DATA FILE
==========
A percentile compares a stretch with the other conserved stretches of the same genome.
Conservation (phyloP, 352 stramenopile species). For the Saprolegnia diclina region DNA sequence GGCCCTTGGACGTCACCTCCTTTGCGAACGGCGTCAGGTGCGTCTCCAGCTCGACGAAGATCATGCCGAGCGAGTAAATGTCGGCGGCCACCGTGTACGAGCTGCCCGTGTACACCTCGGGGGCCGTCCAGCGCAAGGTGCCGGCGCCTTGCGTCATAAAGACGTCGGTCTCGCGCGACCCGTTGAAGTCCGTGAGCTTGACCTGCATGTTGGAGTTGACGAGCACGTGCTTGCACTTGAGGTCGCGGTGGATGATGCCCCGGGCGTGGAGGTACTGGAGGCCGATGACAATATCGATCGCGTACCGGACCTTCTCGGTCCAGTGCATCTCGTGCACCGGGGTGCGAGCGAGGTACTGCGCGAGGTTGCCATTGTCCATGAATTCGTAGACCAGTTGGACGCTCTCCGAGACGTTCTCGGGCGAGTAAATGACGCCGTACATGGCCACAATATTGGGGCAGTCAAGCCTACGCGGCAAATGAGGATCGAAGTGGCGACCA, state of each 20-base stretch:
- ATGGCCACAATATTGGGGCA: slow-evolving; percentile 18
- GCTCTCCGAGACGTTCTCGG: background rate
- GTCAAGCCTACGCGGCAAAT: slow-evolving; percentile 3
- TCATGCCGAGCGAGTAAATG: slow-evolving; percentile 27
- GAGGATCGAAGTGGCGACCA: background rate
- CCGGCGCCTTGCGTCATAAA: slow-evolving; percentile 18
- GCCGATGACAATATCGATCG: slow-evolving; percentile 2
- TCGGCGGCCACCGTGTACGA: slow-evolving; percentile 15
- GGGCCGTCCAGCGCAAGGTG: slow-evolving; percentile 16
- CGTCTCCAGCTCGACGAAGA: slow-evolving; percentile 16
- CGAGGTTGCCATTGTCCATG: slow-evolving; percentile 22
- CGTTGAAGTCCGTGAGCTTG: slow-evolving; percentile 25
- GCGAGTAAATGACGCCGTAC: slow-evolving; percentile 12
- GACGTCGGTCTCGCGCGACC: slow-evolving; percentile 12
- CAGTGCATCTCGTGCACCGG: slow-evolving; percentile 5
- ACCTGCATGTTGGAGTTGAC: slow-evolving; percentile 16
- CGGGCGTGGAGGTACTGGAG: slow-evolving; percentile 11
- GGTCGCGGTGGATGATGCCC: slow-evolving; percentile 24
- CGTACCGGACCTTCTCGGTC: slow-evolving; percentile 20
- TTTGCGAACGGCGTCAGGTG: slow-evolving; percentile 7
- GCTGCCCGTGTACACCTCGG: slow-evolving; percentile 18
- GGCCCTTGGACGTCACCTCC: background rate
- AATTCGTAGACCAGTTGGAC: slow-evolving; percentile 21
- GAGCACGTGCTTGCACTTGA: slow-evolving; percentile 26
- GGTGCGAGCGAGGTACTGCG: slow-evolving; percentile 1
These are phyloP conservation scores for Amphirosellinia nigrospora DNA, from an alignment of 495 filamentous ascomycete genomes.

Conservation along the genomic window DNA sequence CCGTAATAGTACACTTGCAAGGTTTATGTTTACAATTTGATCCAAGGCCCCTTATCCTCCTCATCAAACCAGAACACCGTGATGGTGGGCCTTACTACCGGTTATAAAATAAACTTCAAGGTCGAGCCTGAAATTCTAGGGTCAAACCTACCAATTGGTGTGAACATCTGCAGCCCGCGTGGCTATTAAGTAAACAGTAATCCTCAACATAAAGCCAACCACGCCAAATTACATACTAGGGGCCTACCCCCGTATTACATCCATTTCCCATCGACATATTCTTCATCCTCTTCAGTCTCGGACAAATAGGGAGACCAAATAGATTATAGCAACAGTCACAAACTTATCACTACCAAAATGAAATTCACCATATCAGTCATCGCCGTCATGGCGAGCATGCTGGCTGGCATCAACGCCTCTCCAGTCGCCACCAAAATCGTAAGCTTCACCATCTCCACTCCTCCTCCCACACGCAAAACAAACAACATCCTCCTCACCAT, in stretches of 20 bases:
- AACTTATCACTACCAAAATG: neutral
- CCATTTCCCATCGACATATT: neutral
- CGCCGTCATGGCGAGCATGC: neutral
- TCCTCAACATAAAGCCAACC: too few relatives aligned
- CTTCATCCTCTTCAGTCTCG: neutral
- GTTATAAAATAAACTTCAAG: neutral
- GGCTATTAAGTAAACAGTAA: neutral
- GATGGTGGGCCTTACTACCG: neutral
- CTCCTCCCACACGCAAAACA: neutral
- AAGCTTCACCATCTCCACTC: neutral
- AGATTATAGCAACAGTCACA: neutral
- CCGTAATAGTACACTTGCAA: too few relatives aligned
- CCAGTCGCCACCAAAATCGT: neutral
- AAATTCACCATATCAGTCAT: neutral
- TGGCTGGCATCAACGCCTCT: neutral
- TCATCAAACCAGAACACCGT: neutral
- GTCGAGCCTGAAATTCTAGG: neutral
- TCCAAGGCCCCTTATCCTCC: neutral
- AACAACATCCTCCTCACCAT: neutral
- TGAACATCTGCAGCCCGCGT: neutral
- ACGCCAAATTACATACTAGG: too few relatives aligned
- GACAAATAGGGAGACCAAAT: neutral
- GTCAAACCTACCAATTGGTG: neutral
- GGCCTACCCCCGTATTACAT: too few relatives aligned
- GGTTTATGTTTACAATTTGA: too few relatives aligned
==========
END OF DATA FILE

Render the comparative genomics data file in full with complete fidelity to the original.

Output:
A percentile compares a stretch with the other conserved stretches of the same genome.
Conservation (phyloP, 352 stramenopile species). For the Saprolegnia diclina region DNA sequence GGCCCTTGGACGTCACCTCCTTTGCGAACGGCGTCAGGTGCGTCTCCAGCTCGACGAAGATCATGCCGAGCGAGTAAATGTCGGCGGCCACCGTGTACGAGCTGCCCGTGTACACCTCGGGGGCCGTCCAGCGCAAGGTGCCGGCGCCTTGCGTCATAAAGACGTCGGTCTCGCGCGACCCGTTGAAGTCCGTGAGCTTGACCTGCATGTTGGAGTTGACGAGCACGTGCTTGCACTTGAGGTCGCGGTGGATGATGCCCCGGGCGTGGAGGTACTGGAGGCCGATGACAATATCGATCGCGTACCGGACCTTCTCGGTCCAGTGCATCTCGTGCACCGGGGTGCGAGCGAGGTACTGCGCGAGGTTGCCATTGTCCATGAATTCGTAGACCAGTTGGACGCTCTCCGAGACGTTCTCGGGCGAGTAAATGACGCCGTACATGGCCACAATATTGGGGCAGTCAAGCCTACGCGGCAAATGAGGATCGAAGTGGCGACCA, state of each 20-base stretch:
- ATGGCCACAATATTGGGGCA: slow-evolving; percentile 18
- GCTCTCCGAGACGTTCTCGG: background rate
- GTCAAGCCTACGCGGCAAAT: slow-evolving; percentile 3
- TCATGCCGAGCGAGTAAATG: slow-evolving; percentile 27
- GAGGATCGAAGTGGCGACCA: background rate
- CCGGCGCCTTGCGTCATAAA: slow-evolving; percentile 18
- GCCGATGACAATATCGATCG: slow-evolving; percentile 2
- TCGGCGGCCACCGTGTACGA: slow-evolving; percentile 15
- GGGCCGTCCAGCGCAAGGTG: slow-evolving; percentile 16
- CGTCTCCAGCTCGACGAAGA: slow-evolving; percentile 16
- CGAGGTTGCCATTGTCCATG: slow-evolving; percentile 22
- CGTTGAAGTCCGTGAGCTTG: slow-evolving; percentile 25
- GCGAGTAAATGACGCCGTAC: slow-evolving; percentile 12
- GACGTCGGTCTCGCGCGACC: slow-evolving; percentile 12
- CAGTGCATCTCGTGCACCGG: slow-evolving; percentile 5
- ACCTGCATGTTGGAGTTGAC: slow-evolving; percentile 16
- CGGGCGTGGAGGTACTGGAG: slow-evolving; percentile 11
- GGTCGCGGTGGATGATGCCC: slow-evolving; percentile 24
- CGTACCGGACCTTCTCGGTC: slow-evolving; percentile 20
- TTTGCGAACGGCGTCAGGTG: slow-evolving; percentile 7
- GCTGCCCGTGTACACCTCGG: slow-evolving; percentile 18
- GGCCCTTGGACGTCACCTCC: background rate
- AATTCGTAGACCAGTTGGAC: slow-evolving; percentile 21
- GAGCACGTGCTTGCACTTGA: slow-evolving; percentile 26
- GGTGCGAGCGAGGTACTGCG: slow-evolving; percentile 1
These are phyloP conservation scores for Amphirosellinia nigrospora DNA, from an alignment of 495 filamentous ascomycete genomes.

Conservation along the genomic window DNA sequence CCGTAATAGTACACTTGCAAGGTTTATGTTTACAATTTGATCCAAGGCCCCTTATCCTCCTCATCAAACCAGAACACCGTGATGGTGGGCCTTACTACCGGTTATAAAATAAACTTCAAGGTCGAGCCTGAAATTCTAGGGTCAAACCTACCAATTGGTGTGAACATCTGCAGCCCGCGTGGCTATTAAGTAAACAGTAATCCTCAACATAAAGCCAACCACGCCAAATTACATACTAGGGGCCTACCCCCGTATTACATCCATTTCCCATCGACATATTCTTCATCCTCTTCAGTCTCGGACAAATAGGGAGACCAAATAGATTATAGCAACAGTCACAAACTTATCACTACCAAAATGAAATTCACCATATCAGTCATCGCCGTCATGGCGAGCATGCTGGCTGGCATCAACGCCTCTCCAGTCGCCACCAAAATCGTAAGCTTCACCATCTCCACTCCTCCTCCCACACGCAAAACAAACAACATCCTCCTCACCAT, in stretches of 20 bases:
- AACTTATCACTACCAAAATG: neutral
- CCATTTCCCATCGACATATT: neutral
- CGCCGTCATGGCGAGCATGC: neutral
- TCCTCAACATAAAGCCAACC: too few relatives aligned
- CTTCATCCTCTTCAGTCTCG: neutral
- GTTATAAAATAAACTTCAAG: neutral
- GGCTATTAAGTAAACAGTAA: neutral
- GATGGTGGGCCTTACTACCG: neutral
- CTCCTCCCACACGCAAAACA: neutral
- AAGCTTCACCATCTCCACTC: neutral
- AGATTATAGCAACAGTCACA: neutral
- CCGTAATAGTACACTTGCAA: too few relatives aligned
- CCAGTCGCCACCAAAATCGT: neutral
- AAATTCACCATATCAGTCAT: neutral
- TGGCTGGCATCAACGCCTCT: neutral
- TCATCAAACCAGAACACCGT: neutral
- GTCGAGCCTGAAATTCTAGG: neutral
- TCCAAGGCCCCTTATCCTCC: neutral
- AACAACATCCTCCTCACCAT: neutral
- TGAACATCTGCAGCCCGCGT: neutral
- ACGCCAAATTACATACTAGG: too few relatives aligned
- GACAAATAGGGAGACCAAAT: neutral
- GTCAAACCTACCAATTGGTG: neutral
- GGCCTACCCCCGTATTACAT: too few relatives aligned
- GGTTTATGTTTACAATTTGA: too few relatives aligned